A day at the beach: Carl Pettersson goes low, big names lurk in PGA Championship
KIAWAH ISLAND — Softened by six inches of rain and left defenseless without her usual stiff Atlantic breezes, a steamy Ocean Course was ripe for the picking by all manner of golfers Thursday morning.
Two Swedes, a former college basketball player, a pajama-pantsed PGA champion and a Dutch ex-ski jumper all found themselves at or near the lead during the first round of the 94th PGA Championship.
A trio of recent major champs — Rory McIlroy, Geoff Ogilvy and Keegan Bradley, the defending PGA champ — also took advantage, and Tiger Woods is in the hunt for his 15th major title with a 3-under 69.
After the Pour by the Shore, it was a day to score by the shore, to the delight of sun-soaked fans.
“I think we’ve seen it about as easy as it can get (in the) morning,” said Carl Pettersson, the hefty Swede who fired a 6-under-par 66 to lead by one over ex-basketball jock Gary Woodland and McIlroy. It was his first round under 70 in 21 PGA Championship rounds.
“It still is a very good and very tough golf course,” said Pettersson, who credited his diet of “10 beers and a tub of ice cream” after winning the RBC Heritage on Hilton Head earlier this year. “But I think we had it under some of the easiest conditions you could probably get.”
Petterson’s countryman, Alex Noren, and Gonzalo Fernandez-Castano, were two of the few afternoon players near the lead. Both shot 67 to tie McIlroy and Woodland for second.
In South Carolina’s first major, Palmetto State pros could not take homecourt advantage. Dustin Johnson was the only one of the eight under par, at 1-under 71.
The benign conditions and damp fairways — the colorfully garbed 1991 PGA champ John Daly said he got a few mud balls on the way to his 4-under 68 — created their own sort of pressure for the players to go low while they could.
“It felt like one of those days where everyone’s going to shoot 6, 7, 8-under par,” said Woods, who made six birdies and three bogeys to shoot 69, the third straight major he’s opened with a round in the 60s.
McIlroy, seeking to add to his 2011 U.S. Open title, tied his best PGA Championship round with a 67.
“It was flat calm, and I really thought I had to take advantage of the conditions,” he said. “I’m expecting this to be the best day of the week. I think everyone is.”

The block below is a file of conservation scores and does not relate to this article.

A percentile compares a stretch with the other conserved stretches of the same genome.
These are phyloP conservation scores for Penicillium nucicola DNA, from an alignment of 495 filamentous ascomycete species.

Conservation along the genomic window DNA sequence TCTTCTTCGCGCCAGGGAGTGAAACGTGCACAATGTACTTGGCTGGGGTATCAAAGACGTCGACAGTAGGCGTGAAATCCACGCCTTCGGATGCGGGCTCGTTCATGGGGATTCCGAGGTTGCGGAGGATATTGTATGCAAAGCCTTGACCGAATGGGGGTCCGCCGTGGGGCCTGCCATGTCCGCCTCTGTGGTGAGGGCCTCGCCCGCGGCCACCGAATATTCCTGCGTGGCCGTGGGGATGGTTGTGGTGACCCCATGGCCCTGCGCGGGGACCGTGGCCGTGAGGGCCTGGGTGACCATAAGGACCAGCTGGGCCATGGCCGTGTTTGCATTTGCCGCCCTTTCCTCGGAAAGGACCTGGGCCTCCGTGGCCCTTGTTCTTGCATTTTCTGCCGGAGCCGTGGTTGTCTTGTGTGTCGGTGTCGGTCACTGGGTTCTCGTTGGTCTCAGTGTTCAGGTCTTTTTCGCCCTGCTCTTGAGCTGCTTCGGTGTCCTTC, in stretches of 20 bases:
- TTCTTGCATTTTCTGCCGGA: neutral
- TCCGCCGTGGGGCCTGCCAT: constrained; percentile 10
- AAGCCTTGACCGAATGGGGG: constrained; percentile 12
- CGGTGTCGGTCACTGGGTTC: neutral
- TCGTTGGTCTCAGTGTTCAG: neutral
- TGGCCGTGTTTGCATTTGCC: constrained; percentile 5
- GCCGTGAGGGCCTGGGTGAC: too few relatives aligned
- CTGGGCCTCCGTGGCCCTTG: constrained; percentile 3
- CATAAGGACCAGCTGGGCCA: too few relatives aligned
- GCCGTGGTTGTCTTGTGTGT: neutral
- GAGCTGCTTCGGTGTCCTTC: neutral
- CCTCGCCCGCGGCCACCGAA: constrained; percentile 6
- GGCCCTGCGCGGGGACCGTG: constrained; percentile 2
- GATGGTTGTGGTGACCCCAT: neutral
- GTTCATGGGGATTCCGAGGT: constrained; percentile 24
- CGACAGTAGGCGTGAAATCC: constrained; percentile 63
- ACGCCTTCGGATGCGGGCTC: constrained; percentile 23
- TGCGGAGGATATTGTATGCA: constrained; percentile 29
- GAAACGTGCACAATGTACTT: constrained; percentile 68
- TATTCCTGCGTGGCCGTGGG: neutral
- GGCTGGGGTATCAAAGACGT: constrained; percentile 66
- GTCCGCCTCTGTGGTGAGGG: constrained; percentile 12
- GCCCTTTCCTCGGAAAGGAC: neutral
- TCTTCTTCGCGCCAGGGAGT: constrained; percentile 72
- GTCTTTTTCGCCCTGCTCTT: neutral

The early leaders all have one thing in common — big games suited for what Woods called “a big ballpark.” Woodland banged a 5-iron off the stick on the 229-yard par-3 17th, tapping in for one of his four birdies. He eagled the 593-yard 11th with a driver and a 2-iron.
“I drove the ball the best I’ve driven it all year,” said Woodland, who played hoops at Division II Washburn (Kan.). “When I drive it like that, I’m playing a game that most guys can’t play out here.”
Woods did not cash in as well. Starting on the 10th tee, he hit into two “sandy areas” for bogey on 13, missed the green left for another bogey on 14 and lost his drive right into a water hazard for bogey on No. 4.
But Woods saved his round with a sweet up-and-down on the par-4 9th, nipping a pitch shot over a bunker mound to two feet.
“That was nasty, some nasty stuff right there,” said Woods, who hasn’t won a major since the 2008 U.S. Open. “Open up with a 60 (degree wedge) and put a bit of fuel on it.”
The Ocean Course didn’t give in to everyone. Playing in the afternoon and trying to earn his way on to the Ryder Cup team, Phil Mickelson scrambled his way to a 1-over 73. He hit into beach grass twice on the 7th.
Charley Hoffman made an 8 on the opening hole and shot 81. Joost Luiten, the Dutchman who gave up ski jumping after fracturing his elbow and nose as a child, created a stir by shooting a 31 on the back and getting to minus-8 after 14 holes, threatening the course record of 63 (set by German Alex Cejka in the 1997 World Cup).
But the 26-year-old faded with four straight bogeys to end his round at minus-4, and admitted to some nerves.
“You can’t deny that you get nervous when you start playing so well in a major and take a big lead,” he said.
The nerves, and the conditions, should only get tougher as the PGA — glory’s last shot — moves on.